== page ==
David Giammona, whose blog has somehow escaped my notice until today, has written an excellent whitepaper on best pratices for sharing data and intitating navigation within regions. You can read about it here
Not really on-topic to my usual ADF postings, but I read a news article today about a new search engine (www.cuil.com) that was supposed to be a challenger to Google. I did a search or two, and really liked the layout of the search results. Then I did what everyone does with a search engine (search for his or her own name) and searched on “John Stegeman Jdeveloper” – that’s when I started to dislike the engine.
Here’s a few of the pictures that were included next to various results:
who is that guy?
this one shows up next to a blurb about one of my blog posts on Steve M’s blog.. Steve has more hair than that!
I’m not Don Burleson!
I’ve got a few years on him…
Another one next to a Steve M blog post…
I guess I don’t like cuil that much after all
Well, I’m back to the blog after a long hiatus. Much like Tom Kyte, I seem to be getting much grouchier lately. No, it isn’t age, the weather, or the fact that <insert name of sports team here> didn’t win the <insert name of major sporting event here>, it’s the fact that quality of the questions over on the JDeveloper Forum seem to be going downhill lately. Yes, there are some people who still take their time to post well thought-out questions that include versions, a description of what they are trying to do, what they have tried, what they found when googling, etc.; however, there seems to be a growing number who:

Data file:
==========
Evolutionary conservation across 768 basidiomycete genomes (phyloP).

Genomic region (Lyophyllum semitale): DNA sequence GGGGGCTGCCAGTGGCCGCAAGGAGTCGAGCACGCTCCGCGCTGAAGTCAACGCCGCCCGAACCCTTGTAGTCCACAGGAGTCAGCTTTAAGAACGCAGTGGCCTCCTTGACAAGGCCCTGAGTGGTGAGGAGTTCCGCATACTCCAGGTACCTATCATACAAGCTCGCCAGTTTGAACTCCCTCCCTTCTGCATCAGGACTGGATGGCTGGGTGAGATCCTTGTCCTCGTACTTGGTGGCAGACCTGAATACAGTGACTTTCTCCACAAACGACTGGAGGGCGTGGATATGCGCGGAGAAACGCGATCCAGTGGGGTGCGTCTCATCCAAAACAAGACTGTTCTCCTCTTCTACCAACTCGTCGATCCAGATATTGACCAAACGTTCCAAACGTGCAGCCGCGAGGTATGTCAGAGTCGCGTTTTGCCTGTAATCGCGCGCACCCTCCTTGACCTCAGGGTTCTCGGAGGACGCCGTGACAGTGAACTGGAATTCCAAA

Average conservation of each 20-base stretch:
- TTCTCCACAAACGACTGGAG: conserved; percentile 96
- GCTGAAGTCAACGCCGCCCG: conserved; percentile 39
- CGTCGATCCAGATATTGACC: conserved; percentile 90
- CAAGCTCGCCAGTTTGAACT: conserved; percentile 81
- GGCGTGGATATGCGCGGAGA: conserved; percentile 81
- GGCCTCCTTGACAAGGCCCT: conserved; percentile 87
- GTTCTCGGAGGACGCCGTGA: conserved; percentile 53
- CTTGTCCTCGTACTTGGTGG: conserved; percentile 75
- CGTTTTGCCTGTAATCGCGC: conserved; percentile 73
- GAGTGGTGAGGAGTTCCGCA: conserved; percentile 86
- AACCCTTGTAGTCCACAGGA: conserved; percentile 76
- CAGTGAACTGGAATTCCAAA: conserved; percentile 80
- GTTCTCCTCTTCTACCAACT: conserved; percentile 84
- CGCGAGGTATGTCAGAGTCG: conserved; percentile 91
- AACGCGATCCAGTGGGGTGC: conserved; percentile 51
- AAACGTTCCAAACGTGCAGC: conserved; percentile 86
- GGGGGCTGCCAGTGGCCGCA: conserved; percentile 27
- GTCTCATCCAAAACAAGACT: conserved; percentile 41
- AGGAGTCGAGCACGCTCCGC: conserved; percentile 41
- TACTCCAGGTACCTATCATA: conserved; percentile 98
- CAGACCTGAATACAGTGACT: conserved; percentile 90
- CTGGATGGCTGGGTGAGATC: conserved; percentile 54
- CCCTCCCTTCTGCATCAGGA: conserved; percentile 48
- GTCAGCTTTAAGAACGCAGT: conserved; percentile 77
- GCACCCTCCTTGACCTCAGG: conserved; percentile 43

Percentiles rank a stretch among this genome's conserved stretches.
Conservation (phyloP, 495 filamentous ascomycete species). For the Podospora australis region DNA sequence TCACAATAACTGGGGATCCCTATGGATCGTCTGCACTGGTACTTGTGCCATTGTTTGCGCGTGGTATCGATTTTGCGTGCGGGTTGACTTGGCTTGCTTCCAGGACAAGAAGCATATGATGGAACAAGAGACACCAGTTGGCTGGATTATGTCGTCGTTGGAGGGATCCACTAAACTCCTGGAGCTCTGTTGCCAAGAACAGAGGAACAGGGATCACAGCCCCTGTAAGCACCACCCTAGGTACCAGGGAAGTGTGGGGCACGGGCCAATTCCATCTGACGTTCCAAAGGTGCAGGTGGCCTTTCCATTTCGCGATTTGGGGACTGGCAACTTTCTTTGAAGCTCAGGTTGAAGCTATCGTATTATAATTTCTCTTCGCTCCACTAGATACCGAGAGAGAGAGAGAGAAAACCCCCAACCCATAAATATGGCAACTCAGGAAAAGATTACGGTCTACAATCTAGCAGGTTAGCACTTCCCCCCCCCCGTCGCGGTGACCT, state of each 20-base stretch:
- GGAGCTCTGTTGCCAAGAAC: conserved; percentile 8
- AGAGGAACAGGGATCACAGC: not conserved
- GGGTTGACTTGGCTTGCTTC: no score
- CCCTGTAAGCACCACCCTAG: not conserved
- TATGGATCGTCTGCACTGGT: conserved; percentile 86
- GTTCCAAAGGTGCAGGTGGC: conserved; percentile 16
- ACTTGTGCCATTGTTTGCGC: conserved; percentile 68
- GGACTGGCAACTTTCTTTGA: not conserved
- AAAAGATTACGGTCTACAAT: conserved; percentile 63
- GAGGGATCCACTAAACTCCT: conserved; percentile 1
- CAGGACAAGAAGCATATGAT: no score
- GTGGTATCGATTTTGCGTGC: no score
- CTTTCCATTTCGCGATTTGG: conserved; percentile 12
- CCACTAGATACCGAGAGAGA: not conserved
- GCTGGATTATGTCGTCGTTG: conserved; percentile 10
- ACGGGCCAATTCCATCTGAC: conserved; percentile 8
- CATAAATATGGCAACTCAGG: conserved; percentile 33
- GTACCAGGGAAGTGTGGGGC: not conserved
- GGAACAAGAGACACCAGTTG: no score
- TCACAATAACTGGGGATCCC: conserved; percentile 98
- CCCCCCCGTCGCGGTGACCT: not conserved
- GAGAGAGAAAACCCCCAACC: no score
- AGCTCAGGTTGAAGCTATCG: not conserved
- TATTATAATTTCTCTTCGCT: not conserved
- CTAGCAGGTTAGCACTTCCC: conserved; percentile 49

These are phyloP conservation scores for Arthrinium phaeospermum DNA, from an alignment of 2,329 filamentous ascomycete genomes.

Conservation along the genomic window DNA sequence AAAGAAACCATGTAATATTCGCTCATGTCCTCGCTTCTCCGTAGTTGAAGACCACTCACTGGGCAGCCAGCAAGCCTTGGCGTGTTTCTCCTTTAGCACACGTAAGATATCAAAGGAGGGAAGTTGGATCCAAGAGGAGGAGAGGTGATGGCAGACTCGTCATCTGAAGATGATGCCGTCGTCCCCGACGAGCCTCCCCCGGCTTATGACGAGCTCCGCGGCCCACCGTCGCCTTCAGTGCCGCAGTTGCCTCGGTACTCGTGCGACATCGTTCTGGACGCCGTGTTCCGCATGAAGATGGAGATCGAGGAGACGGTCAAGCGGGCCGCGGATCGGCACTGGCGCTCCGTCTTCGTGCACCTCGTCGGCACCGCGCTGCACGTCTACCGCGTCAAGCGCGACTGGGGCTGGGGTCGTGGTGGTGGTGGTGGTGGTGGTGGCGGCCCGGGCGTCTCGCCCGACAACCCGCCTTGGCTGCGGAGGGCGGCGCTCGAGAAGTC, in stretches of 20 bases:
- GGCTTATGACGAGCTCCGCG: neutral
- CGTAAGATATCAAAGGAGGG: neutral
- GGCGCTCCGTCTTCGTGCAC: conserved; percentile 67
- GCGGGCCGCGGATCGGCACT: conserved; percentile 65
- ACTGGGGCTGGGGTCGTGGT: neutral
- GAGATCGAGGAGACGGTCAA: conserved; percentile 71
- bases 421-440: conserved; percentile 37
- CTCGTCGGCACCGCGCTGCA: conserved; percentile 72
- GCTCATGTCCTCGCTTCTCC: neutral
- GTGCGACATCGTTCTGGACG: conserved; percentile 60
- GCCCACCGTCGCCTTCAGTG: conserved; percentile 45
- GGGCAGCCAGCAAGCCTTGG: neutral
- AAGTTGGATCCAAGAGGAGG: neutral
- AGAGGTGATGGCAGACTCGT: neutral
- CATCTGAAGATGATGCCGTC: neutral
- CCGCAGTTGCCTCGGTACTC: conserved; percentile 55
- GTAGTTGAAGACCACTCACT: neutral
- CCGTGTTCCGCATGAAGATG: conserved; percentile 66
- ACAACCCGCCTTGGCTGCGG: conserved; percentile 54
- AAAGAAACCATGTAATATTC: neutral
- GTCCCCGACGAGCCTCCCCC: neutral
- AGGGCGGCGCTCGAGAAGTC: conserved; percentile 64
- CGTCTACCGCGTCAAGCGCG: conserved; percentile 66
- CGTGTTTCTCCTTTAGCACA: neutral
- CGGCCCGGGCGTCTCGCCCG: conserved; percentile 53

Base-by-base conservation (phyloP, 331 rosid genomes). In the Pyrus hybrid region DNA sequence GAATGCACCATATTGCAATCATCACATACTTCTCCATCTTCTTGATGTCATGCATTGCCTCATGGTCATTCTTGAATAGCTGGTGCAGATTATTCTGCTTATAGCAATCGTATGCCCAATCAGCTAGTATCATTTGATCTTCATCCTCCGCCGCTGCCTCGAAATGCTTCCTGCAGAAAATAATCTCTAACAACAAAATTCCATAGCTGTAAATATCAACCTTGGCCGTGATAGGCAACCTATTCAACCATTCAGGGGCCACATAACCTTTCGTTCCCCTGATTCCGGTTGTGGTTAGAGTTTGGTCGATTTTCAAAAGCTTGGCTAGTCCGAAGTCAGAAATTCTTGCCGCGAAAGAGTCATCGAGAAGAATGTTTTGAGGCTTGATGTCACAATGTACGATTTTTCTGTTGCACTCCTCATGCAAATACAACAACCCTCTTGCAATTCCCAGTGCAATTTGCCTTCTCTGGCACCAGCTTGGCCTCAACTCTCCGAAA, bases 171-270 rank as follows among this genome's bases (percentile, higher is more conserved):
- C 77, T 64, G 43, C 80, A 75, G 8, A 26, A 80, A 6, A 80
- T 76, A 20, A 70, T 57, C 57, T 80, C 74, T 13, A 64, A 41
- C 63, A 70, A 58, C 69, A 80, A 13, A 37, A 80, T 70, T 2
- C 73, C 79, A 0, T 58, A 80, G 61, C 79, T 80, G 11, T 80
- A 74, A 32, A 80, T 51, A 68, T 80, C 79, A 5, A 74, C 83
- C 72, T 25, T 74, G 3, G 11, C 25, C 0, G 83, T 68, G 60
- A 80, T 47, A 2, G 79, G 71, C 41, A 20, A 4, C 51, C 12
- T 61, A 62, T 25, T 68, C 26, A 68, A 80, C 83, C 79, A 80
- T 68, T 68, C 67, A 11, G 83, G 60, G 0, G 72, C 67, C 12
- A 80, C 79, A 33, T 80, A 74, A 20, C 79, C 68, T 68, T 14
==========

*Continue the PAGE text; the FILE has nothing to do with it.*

- Obviously haven’t or are too lazy to click the “search” button or use Google to find the solution.
- Clearly think their time is too valuable to waste over posting more than one sentence plus the obligatory “PLZZZ its URGENT.”
- Post to the wrong forum. The OA Framework people seem to be pretty notorious for this.
- Don’t want to try to solve the problem themselves. Sometimes, I’ll drop a hint for such questioners, but it’s usually firmly ignored.
- (had to come back and update this post about this one) Post their question as a reply to another question from 3 years ago asking the original poster (who often hasn’t posted anything in the intervening 3 years) “did you solve this?”
Now, I know we all don’t have scads of free time, but it seems to me just common courtesy to invest at least some time in researching and debugging on your own before posting a question and similarly investing some time in phrasing a proper question with details, use case, etc? The people who are answering questions on the forum are usually doing so on their own time and really do want to help, but I am finding that I’m less and less motivated to answer questions when I see more and more people commiting blunders like this. I’m guessing that I’m starting to sound like an old f*rt on the forums now. Sure, it’s fun posting sarcastic replies (depending upon my mood at the time), but I really do start to notice my blood pressure going up nowadays.
Is it just me?
It’s been a while since I’ve posted here – working on client projects and attending/presenting at a conference here or there takes up a bit of time.
Now that things have cooled off a bit for the holidays, I took the opportunity to attempt migrating a JDeveloper 10.1.3.3 ADF BC/ADF Faces application to the 11g TP2 release of JDeveloper. The migration was, for the most part, pretty smooth… that is, until I tried to run the application. The application uses a custom Login Module to handle authentication; I tried setting up JDeveloper 11g the same way I set up 10.1.3.3 only to (eventually) discover that JDev 11g doesn’t use JAAS, but uses something new called “JPS;” of course, there’s no documentation yet.